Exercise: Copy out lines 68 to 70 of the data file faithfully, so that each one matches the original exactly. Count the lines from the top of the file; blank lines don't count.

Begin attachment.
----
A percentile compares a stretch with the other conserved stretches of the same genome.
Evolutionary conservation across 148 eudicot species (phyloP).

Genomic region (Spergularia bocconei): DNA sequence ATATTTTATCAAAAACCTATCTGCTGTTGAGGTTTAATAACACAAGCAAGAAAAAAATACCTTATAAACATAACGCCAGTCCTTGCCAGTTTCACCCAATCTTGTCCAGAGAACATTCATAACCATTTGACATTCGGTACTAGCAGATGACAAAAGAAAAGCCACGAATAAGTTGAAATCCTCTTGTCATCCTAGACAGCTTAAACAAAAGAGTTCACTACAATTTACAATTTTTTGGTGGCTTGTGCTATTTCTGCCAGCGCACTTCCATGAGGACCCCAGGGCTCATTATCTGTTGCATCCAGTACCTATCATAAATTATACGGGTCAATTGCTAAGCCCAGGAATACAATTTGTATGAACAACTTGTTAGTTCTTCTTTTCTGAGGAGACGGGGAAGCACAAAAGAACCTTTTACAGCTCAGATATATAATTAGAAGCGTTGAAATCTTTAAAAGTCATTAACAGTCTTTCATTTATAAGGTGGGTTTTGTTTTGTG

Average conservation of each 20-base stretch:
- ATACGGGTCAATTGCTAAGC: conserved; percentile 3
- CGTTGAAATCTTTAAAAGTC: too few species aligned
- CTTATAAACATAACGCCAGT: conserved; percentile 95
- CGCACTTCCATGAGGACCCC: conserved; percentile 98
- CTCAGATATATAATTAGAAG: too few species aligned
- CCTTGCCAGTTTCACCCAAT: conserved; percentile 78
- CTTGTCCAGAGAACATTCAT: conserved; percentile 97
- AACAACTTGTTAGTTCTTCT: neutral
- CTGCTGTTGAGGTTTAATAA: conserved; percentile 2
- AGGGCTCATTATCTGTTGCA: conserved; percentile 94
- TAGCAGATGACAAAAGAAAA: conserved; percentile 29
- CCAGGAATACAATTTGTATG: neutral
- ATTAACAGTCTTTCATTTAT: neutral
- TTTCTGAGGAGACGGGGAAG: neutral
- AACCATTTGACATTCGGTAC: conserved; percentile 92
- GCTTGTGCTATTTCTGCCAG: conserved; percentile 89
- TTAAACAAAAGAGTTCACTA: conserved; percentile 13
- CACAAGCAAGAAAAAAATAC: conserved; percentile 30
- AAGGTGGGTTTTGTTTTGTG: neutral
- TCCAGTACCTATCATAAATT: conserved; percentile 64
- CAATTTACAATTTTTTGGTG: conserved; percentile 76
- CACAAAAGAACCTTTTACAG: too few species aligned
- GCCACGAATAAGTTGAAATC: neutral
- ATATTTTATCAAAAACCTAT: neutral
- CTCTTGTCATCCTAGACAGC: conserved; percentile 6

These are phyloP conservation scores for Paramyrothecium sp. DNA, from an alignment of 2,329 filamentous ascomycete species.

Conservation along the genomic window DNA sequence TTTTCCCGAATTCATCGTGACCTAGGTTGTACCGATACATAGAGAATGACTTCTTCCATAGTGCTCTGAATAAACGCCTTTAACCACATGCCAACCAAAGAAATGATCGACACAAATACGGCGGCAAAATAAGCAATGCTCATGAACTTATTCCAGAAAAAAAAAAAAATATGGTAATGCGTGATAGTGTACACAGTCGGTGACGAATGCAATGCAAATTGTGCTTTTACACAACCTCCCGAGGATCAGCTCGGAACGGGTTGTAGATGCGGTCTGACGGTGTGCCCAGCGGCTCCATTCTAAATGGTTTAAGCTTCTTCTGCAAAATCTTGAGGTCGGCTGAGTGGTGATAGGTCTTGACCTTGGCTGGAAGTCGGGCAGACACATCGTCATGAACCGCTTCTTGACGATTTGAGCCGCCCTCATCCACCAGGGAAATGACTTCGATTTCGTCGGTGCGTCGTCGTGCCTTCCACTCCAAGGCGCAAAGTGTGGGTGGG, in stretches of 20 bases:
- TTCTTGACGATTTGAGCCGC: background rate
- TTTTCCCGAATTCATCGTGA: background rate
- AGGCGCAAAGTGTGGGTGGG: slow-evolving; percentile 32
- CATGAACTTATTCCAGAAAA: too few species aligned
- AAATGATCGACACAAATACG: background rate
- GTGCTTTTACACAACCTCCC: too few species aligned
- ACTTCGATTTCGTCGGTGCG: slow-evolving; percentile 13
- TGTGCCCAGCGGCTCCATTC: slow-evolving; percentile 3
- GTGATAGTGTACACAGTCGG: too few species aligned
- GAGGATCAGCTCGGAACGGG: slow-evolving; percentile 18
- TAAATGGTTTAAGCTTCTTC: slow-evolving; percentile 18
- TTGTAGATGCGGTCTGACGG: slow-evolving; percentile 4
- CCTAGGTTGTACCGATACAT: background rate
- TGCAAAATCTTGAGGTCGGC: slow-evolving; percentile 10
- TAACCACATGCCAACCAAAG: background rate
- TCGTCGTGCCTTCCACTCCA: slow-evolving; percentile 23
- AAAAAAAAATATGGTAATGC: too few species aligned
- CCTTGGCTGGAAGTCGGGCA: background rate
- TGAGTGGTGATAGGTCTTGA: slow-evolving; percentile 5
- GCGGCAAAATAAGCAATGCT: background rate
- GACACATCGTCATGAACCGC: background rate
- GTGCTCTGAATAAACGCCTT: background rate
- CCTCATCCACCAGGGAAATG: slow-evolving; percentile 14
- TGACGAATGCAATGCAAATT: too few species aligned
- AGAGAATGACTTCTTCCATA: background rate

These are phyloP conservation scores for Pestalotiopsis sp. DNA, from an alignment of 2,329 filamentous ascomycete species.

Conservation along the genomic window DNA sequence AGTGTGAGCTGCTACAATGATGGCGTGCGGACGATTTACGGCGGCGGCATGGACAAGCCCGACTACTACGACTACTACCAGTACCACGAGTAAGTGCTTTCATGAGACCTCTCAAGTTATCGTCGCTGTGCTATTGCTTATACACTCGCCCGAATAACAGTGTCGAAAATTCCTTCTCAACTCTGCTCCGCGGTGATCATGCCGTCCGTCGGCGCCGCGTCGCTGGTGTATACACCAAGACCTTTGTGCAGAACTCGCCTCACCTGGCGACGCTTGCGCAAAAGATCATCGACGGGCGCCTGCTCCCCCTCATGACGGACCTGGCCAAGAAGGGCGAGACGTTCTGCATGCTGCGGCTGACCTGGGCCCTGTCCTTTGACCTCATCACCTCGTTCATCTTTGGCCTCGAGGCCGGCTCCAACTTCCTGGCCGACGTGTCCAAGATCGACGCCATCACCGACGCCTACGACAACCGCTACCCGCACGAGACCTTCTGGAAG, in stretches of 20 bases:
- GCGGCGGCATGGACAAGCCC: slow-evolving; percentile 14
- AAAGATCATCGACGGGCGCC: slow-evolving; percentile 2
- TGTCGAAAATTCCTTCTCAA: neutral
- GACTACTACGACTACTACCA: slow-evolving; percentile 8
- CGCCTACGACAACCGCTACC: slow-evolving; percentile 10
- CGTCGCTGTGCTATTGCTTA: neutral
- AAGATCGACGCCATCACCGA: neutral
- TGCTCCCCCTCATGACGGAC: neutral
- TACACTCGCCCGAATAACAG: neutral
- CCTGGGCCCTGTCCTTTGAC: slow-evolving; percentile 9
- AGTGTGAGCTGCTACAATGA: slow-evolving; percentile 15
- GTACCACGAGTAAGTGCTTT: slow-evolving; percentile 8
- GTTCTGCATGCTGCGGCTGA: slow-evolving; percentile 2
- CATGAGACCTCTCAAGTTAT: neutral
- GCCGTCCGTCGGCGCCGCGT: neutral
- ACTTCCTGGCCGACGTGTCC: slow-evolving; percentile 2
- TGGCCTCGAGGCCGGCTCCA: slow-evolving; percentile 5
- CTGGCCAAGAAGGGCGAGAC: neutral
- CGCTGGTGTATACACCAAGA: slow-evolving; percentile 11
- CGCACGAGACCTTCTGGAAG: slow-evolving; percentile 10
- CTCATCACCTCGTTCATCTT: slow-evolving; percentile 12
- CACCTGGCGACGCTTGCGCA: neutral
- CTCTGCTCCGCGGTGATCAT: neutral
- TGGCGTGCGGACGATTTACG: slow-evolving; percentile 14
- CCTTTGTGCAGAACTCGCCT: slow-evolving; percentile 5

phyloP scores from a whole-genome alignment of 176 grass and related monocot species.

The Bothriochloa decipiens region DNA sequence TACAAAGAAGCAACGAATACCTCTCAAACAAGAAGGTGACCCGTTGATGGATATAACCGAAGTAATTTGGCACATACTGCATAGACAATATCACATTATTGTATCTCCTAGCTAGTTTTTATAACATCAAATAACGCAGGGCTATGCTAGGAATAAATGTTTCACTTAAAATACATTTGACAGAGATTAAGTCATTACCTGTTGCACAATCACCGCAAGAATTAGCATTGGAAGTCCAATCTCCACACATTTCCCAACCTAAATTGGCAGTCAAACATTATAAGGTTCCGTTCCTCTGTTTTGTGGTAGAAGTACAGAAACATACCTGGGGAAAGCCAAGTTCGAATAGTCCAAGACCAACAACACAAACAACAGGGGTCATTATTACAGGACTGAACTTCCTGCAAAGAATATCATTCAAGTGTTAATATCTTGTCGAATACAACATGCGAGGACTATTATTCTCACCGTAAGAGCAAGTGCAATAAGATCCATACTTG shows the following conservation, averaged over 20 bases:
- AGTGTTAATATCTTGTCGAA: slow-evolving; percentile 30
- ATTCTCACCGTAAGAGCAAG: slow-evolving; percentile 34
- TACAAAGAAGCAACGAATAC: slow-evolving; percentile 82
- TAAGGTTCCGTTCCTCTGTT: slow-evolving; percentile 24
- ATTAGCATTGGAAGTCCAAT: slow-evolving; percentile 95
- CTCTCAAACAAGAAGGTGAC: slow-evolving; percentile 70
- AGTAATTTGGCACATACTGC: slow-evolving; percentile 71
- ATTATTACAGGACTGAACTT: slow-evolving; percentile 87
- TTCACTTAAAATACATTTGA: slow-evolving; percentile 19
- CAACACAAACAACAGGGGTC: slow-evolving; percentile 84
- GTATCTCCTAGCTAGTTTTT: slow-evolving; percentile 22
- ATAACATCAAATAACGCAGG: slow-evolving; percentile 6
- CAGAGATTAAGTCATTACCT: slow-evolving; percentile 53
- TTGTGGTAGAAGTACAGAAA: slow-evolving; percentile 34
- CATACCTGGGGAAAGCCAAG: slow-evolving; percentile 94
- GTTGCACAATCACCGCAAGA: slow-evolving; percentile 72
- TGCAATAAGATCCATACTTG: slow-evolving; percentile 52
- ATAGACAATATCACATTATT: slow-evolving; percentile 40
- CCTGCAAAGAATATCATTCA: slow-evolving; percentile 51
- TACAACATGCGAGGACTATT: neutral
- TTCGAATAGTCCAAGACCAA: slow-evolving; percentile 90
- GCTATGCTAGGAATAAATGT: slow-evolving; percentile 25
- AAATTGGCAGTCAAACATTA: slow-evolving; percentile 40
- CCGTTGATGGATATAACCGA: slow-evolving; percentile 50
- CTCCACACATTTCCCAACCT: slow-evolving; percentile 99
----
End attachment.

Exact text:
- CCTGGGCCCTGTCCTTTGAC: slow-evolving; percentile 9
- AGTGTGAGCTGCTACAATGA: slow-evolving; percentile 15
- GTACCACGAGTAAGTGCTTT: slow-evolving; percentile 8